Ad-hoc Simple Washable Respiratory Mask From Household Material

Technical Short Guide

Jakob Möhring (Berlin, Germany)

April 2020     ( updated: 2020-04-25 18:33:35.165 )

Correspondence to:


The US Centers for Disease Control and Prevention (CDC)1 and the World Health Organization (WHO)2 recommend covering the mouth and nose with homemade masks or cloth in settings where commercial facemasks are not available as last resort to protect against COVID-19 and other influenza infections. But instructions on how to effectively use household materials for this purpose are rare to find.

The following technique shows how to fold a T-shirt (or cloth) to use it as a respiratory filter and wear it as a tight fitted and fairly well sealed respiratory mask using cut-up inner tube. Both low-cost materials are readily available and can be hot washed to sterilize in low resource settings. The only tool needed is a knife or a pair of scissors to cut the inner tube.


Two rubber straps are cut from inner tube, long enough to reach around the head and to easily tie a simple half knot at the ends: one from the nose to the back of the head, the other from under the chin to the top of the head. Any length short of one meter (or three feet) should be practical. The strap that will go over the nose should have a minimum width of 3 to 4 centimeters (around 1+1/2 inch) to maintain a reasonable width when folded in half in cross direction. The produced straps are slightly bent with an arched cross profile, both contributing to a better fit.

A cotton T-shirt is folded into to a triangular shape with two diagonal folds, resulting in 6 to 8 layers of cotton in the center: the lower right-hand corner of the shirt is placed to the upper left side of the neckline, the lower left-hand corner is placed on the upper right side of the neckline, forming a V-shaped space within the neckline. The T-shirt is then double-folded from the back of the neckline downwards closing the open V-shape. The contour of the rolled-up neckline (with a dent in the middle between two bulges) fairly matches the facial contour of the nose to the cheekbones.

The folded filter is put on the face like a bandit’s mask, with the folds on the inside. Placing the dent (in the center of the long edge) on the nasal ridge (dorsum) the two bulges are padding the spaces left and right between the nose and the cheekbones. If possible, the filter is provisionally tied behind the neck (with its sleeves).

The rubber strap with the preferable width of 3 to 4 centimeters (around 1+1/2 inch) seals the filter to the face. It should overlap the filter one-half its width from the nose to under the ears, and being tied with a simple half knot at the back of the head.

On the ridge of the nose the strap is folded in half crosswise, bending the upper edge inwards around the edge of the fabric. The resulting twists to the left and right of the nose fairly close the gaps between the nose and the cheekbones.

A second rubber strap is tied from under the chin to the top of the head to hold the filter in place and to support a tight fit of the mask.


Ad-hoc mask from T-Shirt and cut-up inner tube
Folding a T-shirt or cloth to be used as respiratory filter


Cotton T-shirt has been described as a suitable household material for handmade face-masks.3 Depending on its design even a simple respiratory mask made of several layers of cotton T-shirt can provide a measurable level of protection.4 Eliminating leakage around the mask is critical for reducing exposure to infectious bioaerosols5, as properly fitted respirators provide significantly higher protection.6 An improvised face mask should only be viewed as the last resort to protect against infectious disease in settings where commercial masks are not available.7 8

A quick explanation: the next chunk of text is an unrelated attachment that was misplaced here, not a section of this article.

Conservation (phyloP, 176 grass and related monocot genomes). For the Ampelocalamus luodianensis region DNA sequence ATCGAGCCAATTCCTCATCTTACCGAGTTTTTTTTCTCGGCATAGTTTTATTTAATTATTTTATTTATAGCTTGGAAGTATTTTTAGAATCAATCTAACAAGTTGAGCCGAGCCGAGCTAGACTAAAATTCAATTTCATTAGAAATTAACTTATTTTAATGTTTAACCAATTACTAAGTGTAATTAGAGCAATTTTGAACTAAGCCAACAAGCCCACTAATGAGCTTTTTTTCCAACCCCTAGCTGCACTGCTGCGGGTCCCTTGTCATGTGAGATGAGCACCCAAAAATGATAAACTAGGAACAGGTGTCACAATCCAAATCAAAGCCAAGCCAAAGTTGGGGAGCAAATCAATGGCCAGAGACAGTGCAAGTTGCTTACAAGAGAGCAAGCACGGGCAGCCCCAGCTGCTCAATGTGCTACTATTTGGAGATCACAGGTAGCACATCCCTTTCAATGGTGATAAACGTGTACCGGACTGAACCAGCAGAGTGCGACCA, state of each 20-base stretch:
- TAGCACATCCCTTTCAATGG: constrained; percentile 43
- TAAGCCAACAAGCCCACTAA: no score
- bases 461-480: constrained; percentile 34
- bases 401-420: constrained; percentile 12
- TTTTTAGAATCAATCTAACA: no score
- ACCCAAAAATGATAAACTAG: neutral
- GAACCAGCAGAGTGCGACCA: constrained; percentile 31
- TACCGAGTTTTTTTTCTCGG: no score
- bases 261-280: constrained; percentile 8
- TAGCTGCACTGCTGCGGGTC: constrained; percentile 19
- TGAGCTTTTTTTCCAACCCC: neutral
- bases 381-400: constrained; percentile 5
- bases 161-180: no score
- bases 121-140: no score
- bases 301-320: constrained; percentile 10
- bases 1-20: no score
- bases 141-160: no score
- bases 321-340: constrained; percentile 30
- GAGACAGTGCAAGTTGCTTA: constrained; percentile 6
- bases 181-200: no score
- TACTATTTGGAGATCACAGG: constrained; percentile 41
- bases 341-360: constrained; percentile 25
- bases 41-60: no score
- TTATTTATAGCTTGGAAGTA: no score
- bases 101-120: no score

Individual ad-hoc masks of this type might be less effective because of variations in material, assembly, facial structure, and handling. However, a mask of this type is a physical barrier, should achieve a reasonable fit factor, and therefor may reduce exposure to infectious particles.

  1. Centers for Disease Control and Prevention (CDC). Strategies for Optimizing the Supply of Facemasks (Crisis Capacity Strategies). Page last reviewed: March 17, 2020 .↩︎

  2. World Health Organization (WHO). Pandemic influenza preparedness and mitigation in refugee and displaced populations. WHO guidelines for humanitarian agencies, Second edition; Geneva, 2008.↩︎

  3. Davies, Anna & Thompson, Katy-Anne & Giri, Karthika & Kafatos, George & Walker, James & Bennett, Allan. (2013). Testing the Efficacy of Homemade Masks: Would They Protect in an Influenza Pandemic?. Disaster medicine and public health preparedness. 7. 413-418. 10.1017/dmp.2013.43.↩︎

  4. Dato, V. M., Hostler, D., & Hahn, M. E. (2006). Simple Respiratory Mask. Emerging Infectious Diseases, 12(6), 1033-1034.↩︎

  5. Booth, C & Clayton, M & Crook, Brian & Gawn, Jonathan. (2013). Effectiveness of surgical masks against influenza bioaerosols. The Journal of hospital infection. 84. 10.1016/j.jhin.2013.02.007.↩︎

  6. Gawn, J.M., Clayton, M., Makison, C., & Crook, B. (2008). Evaluating the protection afforded by surgical masks against influenza bioaerosols Gross protection of surgical masks compared to filtering facepiece respirators.↩︎

  7. MacIntyre CR, Seale H, Dung TC, et al. A cluster randomised trial of cloth masks compared with medical masks in healthcare workers. BMJ Open 2015;5:e006577. doi: 10.1136/bmjopen-2014-006577.↩︎

  8. World Health Organization (WHO). Rational use of personal protective equipment for coronavirus disease (COVID-19) and considerations during severe shortages. Interim guidance 6 April 2020. WHO reference number: WHO/2019-nCov/IPC_PPE_use/2020.3↩︎